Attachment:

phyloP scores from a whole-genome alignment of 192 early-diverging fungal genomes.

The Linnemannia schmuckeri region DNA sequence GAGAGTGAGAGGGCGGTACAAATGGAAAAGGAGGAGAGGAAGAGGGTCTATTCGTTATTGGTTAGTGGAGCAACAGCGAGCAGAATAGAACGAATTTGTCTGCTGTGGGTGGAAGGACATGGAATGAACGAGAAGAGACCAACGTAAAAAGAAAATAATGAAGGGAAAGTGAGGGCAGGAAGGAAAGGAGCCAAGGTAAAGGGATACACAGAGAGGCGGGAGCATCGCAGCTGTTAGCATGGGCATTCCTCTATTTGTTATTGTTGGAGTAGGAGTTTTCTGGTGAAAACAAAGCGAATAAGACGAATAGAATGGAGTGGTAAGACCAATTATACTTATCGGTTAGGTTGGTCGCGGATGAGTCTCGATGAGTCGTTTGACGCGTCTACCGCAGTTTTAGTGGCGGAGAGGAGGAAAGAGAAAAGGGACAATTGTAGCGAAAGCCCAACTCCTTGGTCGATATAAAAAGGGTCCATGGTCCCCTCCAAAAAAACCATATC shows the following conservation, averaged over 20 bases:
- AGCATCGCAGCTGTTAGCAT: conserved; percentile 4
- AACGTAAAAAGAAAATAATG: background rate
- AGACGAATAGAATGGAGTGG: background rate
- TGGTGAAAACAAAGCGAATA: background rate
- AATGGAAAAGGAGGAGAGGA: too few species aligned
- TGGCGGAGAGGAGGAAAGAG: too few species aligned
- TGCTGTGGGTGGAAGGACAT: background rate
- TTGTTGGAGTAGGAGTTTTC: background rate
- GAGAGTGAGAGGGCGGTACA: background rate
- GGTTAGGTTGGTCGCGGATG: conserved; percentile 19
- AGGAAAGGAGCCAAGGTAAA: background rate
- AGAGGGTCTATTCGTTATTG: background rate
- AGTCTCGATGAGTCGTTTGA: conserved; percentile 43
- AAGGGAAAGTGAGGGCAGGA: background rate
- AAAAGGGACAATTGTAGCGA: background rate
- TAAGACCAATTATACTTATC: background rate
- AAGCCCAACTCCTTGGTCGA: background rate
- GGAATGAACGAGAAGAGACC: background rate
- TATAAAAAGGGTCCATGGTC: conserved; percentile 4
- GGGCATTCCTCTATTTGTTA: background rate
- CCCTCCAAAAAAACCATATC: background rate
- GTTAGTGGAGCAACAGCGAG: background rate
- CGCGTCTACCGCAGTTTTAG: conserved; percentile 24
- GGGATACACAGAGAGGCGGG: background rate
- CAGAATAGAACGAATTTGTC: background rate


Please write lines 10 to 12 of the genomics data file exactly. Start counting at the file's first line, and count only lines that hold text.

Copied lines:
- TTGTTGGAGTAGGAGTTTTC: background rate
- GAGAGTGAGAGGGCGGTACA: background rate
- GGTTAGGTTGGTCGCGGATG: conserved; percentile 19